Tuesday, 16 November 2010

Book Review: Dreadnought by Cherie Priest

Buy this book from

Nurse Mercy Lynch is elbows deep in bloody laundry at a war hospital in Richmond, Virginia, when Clara Barton comes bearing bad news: Mercy's husband has died in a POW camp. On top of that, a telegram from the west coast declares that her estranged father is gravely injured, and he wishes to see her. Mercy sets out toward the Mississippi River. Once there, she'll catch a train over the Rockies and - if the telegram can be believed - be greeted in Washington Territory by the sheriff, who will take her to see her father in Seattle. Reaching the Mississippi is a harrowing adventure by dirigible and rail through war-torn border states.

When Mercy finally arrives in St. Louis, the only Tacoma-bound train is pulled by a terrifying Union-operated steam engine called the Dreadnought. Reluctantly, Mercy buys a ticket and climbs aboard. What ought to be a quiet trip turns deadly when the train is beset by bushwhackers, then vigorously attacked by a band of Rebel soldiers. The train is moving away from battle lines into the vast, unincorporated west, so Mercy can't imagine why they're so interested. Perhaps the mysterious cargo secreted in the second and last train cars has something to do with it? Mercy is just a frustrated nurse who wants to see her father before he dies. But she'll have to survive both Union intrigue and Confederate opposition if she wants to make it off the Dreadnought alive.


You know, I didn't love Boneshaker.

Boneshaker, remember? Book one of The Clockwork Century series by Cherie Priest... nominated for a Hugo, one of genre fiction's most prestigious awards - and for best novel no less. You might know it as Steampunk in Seattle. Ringing any bells yet?

Of course it does - forgive my dubious attempt at humour. All I mean to say is: as fine a time as I had with it then, a year on from Boneshaker, I'm sure finding it tough to remember. As a matter of fact, I thought it sort of forgettable then, too, particularly after all the early word I'd heard praising it to the nines. Rather than the "hollering, stamping, crackling thing" Warren Ellis and an assortment of other names I respect indicated, I found it a flat and largely ill-considered thing only made worthwhile by an admittedly rollicking last act.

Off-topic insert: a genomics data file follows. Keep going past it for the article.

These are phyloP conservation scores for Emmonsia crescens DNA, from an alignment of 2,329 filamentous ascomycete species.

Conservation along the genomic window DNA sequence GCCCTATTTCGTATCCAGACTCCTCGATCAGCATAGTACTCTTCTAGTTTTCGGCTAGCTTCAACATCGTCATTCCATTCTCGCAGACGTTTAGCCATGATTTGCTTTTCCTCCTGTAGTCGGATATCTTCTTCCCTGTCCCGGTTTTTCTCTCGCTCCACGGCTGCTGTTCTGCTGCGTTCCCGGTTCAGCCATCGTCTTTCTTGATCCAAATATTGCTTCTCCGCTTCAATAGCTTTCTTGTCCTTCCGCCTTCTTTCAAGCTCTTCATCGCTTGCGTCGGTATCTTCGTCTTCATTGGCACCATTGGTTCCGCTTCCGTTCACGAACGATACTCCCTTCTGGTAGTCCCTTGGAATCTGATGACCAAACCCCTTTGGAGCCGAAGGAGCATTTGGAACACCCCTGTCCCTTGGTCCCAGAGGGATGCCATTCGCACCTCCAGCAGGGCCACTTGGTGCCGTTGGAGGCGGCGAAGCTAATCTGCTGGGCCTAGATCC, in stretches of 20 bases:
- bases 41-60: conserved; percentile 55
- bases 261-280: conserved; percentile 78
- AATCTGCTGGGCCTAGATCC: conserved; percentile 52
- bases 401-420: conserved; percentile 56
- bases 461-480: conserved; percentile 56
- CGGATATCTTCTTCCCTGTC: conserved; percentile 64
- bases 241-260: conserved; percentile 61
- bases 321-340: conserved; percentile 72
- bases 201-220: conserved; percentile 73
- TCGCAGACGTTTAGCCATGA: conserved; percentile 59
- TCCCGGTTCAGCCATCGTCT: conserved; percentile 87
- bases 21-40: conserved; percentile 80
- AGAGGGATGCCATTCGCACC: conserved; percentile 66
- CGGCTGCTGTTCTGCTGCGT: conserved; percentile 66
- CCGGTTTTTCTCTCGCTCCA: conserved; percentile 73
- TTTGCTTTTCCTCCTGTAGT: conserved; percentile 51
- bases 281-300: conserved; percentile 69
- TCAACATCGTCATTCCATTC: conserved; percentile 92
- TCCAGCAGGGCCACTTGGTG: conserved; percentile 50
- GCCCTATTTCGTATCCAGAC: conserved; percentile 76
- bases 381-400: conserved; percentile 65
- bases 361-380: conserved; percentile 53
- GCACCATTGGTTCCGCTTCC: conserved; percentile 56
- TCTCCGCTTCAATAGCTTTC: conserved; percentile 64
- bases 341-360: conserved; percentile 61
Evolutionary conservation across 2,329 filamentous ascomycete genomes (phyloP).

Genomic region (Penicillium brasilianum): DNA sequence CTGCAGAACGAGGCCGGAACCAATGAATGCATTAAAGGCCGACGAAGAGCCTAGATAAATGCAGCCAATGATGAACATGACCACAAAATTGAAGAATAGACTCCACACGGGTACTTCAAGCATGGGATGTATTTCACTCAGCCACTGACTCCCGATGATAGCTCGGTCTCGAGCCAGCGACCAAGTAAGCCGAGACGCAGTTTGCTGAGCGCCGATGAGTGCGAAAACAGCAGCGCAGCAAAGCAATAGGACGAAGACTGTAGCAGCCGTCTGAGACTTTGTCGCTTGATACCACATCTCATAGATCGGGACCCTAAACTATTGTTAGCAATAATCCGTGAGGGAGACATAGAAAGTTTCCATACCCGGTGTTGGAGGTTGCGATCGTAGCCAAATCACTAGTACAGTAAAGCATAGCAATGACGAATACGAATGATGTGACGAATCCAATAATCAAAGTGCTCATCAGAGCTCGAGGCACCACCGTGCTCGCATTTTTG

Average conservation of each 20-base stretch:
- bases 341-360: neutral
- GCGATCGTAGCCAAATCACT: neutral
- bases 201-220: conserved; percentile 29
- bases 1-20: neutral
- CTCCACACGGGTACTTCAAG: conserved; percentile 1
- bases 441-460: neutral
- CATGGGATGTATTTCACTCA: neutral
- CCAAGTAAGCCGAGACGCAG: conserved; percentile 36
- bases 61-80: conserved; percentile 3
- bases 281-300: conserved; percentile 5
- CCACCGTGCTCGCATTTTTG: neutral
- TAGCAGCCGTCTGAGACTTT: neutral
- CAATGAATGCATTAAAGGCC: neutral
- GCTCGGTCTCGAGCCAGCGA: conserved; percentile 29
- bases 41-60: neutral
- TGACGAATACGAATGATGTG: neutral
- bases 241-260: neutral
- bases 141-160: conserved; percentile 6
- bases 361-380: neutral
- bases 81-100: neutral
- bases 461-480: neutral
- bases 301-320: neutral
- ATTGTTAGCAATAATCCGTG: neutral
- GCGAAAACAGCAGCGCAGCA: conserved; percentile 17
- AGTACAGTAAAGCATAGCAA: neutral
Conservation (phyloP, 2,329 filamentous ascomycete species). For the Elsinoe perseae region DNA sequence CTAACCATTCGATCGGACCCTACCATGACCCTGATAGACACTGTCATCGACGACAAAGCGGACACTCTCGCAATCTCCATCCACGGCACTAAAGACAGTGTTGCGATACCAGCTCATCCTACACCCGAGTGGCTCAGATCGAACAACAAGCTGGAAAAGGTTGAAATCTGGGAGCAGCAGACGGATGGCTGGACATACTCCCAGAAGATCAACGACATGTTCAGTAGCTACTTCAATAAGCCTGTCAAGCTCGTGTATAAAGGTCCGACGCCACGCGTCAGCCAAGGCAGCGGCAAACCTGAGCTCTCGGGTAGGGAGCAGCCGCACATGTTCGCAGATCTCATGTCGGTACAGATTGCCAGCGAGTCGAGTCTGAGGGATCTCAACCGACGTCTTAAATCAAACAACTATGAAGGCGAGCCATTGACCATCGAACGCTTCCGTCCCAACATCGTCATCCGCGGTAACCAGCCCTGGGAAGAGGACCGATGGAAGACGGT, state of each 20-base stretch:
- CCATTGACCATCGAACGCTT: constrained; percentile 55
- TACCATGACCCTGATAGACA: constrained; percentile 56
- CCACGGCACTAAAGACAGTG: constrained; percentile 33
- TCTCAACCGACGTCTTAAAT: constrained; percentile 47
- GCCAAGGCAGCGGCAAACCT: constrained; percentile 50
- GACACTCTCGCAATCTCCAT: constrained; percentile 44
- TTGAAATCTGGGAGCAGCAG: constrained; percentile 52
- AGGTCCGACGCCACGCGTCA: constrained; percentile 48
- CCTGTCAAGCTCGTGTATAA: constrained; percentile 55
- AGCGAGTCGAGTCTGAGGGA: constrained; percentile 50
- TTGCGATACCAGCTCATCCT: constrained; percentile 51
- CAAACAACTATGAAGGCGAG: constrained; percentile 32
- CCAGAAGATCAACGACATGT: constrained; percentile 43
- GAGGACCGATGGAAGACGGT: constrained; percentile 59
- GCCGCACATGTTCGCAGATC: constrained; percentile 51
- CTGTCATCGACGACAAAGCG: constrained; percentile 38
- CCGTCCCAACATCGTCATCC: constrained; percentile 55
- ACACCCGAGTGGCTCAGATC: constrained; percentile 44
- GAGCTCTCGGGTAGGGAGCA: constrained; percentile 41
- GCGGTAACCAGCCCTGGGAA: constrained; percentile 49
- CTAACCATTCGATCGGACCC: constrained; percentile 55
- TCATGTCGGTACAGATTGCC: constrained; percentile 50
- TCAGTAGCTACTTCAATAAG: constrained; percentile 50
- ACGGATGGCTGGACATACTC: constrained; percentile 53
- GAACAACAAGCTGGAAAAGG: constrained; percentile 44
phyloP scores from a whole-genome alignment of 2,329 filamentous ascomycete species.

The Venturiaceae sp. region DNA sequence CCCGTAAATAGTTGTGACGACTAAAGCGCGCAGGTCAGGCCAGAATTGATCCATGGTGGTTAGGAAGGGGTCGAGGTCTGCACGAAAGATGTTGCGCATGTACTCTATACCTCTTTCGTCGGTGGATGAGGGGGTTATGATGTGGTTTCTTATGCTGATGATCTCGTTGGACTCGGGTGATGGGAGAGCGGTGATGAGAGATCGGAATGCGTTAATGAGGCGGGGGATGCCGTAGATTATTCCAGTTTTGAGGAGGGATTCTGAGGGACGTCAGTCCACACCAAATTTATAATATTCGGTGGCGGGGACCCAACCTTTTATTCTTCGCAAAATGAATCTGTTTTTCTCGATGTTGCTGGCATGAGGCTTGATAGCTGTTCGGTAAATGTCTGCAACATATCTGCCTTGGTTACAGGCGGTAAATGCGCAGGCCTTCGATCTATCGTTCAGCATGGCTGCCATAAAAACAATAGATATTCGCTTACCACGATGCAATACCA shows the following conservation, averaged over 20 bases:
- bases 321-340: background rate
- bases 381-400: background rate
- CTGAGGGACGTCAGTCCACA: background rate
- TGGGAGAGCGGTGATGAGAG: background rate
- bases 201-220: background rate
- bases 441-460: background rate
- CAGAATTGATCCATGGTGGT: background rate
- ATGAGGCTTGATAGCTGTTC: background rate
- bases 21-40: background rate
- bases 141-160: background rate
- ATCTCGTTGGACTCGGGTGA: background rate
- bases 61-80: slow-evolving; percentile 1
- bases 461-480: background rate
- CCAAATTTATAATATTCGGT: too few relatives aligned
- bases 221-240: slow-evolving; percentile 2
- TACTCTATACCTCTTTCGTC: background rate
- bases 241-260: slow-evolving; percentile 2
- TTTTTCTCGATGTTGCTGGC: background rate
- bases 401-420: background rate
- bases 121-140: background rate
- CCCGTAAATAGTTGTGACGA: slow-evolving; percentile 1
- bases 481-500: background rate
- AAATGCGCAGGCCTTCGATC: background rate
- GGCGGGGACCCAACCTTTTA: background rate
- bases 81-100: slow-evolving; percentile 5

Dreadnought touches down near-enough a year to the day of Boneshaker's release, and it's evident from the outset that not a lot has changed. Forgive me for stating the bleeding obvious, but if Boneshaker wasn't for you, nor will this be - though I should say, it's at least the equal of that narrative. Take that as you may. Priest conjures up another Strong Female Character: this iteration's Briar Wilkes is Vinita 'Mercy' Lynch, a nurse who gives up the grind to shed her blood, sweat and tears on a missing man. In Dreadnought, that's Mercy's absent biological father, Jeremiah Swakhammer, who after his heroism in Boneshaker seems to be on the way out. Lately bereft of her soldier husband, news of whose death in the civil war which rages across the heartlands of The Clockwork Century's alt-America has only just reached her, Mercy means to reconnect with her daddy while she still can - or perhaps she simply needs direction. As she admits "to the small piles of money, and the new stockings and gloves and toiletries laid out across the bed, 'I guess now that Phillip's gone, I just don't have anywhere to go. Or, at least,' she amended the sentiment with a catch in her throat, 'I don't have anywhere I've gotta be.'" (p.120)

After rather a lot of faffing, Mercy takes passage to the very other end of the continental United States on a behemoth of a train: massively armoured, heavily defended and carrying a need-to-know cargo, time is very much of the essence, and Dreadnought is her only hope of getting to her daddy while the getting's good.

The ride's a bumpy one in more ways than one. Early readers of Priest's latest have brought to light certain issues with the time it takes Mercy to hitch from Richmond to Tacoma. Let me say this: I could care less. Improbable distances are travelled - fine. In the interests of pacing, the disparity is hardly a show-stopper. But surely there are more noteworthy incidents for Priest to recount along the road than those she does. Dreadnought seems a narrative in search of some driving force for the larger part. For one thing, Mercy takes a long-ass time getting onboard the titular train; for another, both before, during and after she encounters an array of characters who come and go (would that they would only go a little quicker) with absolutely nothing of note to say for themselves - nor to add to the grander narrative, such as it is.

Dreadnought entertains in all the same ways Boneshaker did, in the end - the denouement is neat, make no mistake, and the climax which anticipates it functions as an exciting and satisfying throwback to Westerns of yore - but as with the first novel of The Clockwork Century series, the getting there can be trying. Improbable situations, perfunctory if not blindingly obvious dialogue and repetition, repetition - golly-gosh the repetition! - leave Dreadnought feeling like a fine novella bloated into a longer thing which does little other than tread water before the good times finally roll.

When they do, though...


by Cherie Priest

US Publication: November 2010, Tor / Seven Seas

Buy this book from
Amazon.co.uk / Amazon.com /
IndieBound / The Book Depository

Recommended and Related Reading

No comments:

Post a Comment